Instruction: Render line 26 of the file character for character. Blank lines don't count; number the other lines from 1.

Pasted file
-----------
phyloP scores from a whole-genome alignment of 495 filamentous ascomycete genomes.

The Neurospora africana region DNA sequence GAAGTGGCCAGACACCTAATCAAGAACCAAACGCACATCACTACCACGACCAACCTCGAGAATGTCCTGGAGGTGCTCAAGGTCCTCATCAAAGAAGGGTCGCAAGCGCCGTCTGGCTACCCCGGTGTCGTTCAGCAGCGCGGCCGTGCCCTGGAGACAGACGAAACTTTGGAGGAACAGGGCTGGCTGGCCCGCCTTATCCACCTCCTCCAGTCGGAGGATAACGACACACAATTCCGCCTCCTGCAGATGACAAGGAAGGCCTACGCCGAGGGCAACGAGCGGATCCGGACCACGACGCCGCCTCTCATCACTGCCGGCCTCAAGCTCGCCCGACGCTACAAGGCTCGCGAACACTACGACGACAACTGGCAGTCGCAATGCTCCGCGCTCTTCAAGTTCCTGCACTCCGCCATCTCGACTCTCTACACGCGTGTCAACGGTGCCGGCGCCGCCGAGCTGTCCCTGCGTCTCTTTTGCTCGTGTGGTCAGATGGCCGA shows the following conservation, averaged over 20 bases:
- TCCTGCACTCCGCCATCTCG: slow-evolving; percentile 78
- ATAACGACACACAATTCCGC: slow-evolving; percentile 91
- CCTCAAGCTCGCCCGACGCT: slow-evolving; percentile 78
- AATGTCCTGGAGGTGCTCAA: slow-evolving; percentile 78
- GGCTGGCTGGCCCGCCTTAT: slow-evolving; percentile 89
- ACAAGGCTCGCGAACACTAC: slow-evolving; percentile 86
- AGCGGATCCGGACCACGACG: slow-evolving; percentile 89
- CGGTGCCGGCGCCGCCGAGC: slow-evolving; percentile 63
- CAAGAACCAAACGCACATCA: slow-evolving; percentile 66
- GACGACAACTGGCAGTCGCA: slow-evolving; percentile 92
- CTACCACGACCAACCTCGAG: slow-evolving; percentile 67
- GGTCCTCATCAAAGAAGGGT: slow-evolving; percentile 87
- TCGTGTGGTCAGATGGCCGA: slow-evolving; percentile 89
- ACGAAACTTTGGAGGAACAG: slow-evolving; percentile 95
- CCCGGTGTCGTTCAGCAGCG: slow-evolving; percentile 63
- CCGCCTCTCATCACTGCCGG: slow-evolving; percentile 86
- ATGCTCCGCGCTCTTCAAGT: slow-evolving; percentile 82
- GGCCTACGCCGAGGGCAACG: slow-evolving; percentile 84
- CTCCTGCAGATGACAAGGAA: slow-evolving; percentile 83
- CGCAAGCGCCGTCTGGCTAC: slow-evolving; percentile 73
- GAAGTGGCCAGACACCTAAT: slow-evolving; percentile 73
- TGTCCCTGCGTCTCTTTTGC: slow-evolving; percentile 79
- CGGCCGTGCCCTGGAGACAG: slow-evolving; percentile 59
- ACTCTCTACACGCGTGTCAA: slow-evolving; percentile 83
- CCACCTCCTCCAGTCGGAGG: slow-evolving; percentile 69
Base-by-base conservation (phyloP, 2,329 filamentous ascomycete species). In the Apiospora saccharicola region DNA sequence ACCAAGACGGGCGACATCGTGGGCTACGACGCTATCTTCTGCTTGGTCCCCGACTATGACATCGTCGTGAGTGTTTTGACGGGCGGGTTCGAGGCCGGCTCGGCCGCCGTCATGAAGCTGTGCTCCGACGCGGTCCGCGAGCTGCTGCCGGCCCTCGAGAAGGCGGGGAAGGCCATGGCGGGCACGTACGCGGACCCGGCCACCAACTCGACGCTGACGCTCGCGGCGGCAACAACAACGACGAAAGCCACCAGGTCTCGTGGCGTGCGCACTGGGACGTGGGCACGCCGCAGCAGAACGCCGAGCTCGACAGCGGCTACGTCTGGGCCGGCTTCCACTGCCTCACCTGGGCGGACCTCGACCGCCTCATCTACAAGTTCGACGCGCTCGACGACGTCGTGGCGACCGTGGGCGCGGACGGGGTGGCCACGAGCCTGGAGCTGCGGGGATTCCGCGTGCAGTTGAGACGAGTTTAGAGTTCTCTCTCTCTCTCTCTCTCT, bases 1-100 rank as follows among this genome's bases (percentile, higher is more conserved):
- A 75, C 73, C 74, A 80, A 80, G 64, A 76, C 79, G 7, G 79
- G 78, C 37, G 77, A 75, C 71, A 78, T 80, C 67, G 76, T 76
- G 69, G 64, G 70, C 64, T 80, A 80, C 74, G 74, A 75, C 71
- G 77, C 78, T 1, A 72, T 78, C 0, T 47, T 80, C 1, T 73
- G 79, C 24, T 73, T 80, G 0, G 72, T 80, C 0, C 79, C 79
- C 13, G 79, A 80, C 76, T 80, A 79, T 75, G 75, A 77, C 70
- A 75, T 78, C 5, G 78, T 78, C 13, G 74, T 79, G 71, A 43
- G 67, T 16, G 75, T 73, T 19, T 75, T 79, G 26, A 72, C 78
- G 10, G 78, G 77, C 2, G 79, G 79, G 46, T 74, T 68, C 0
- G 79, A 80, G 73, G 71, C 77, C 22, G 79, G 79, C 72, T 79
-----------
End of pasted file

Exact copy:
- ACTCTCTACACGCGTGTCAA: slow-evolving; percentile 83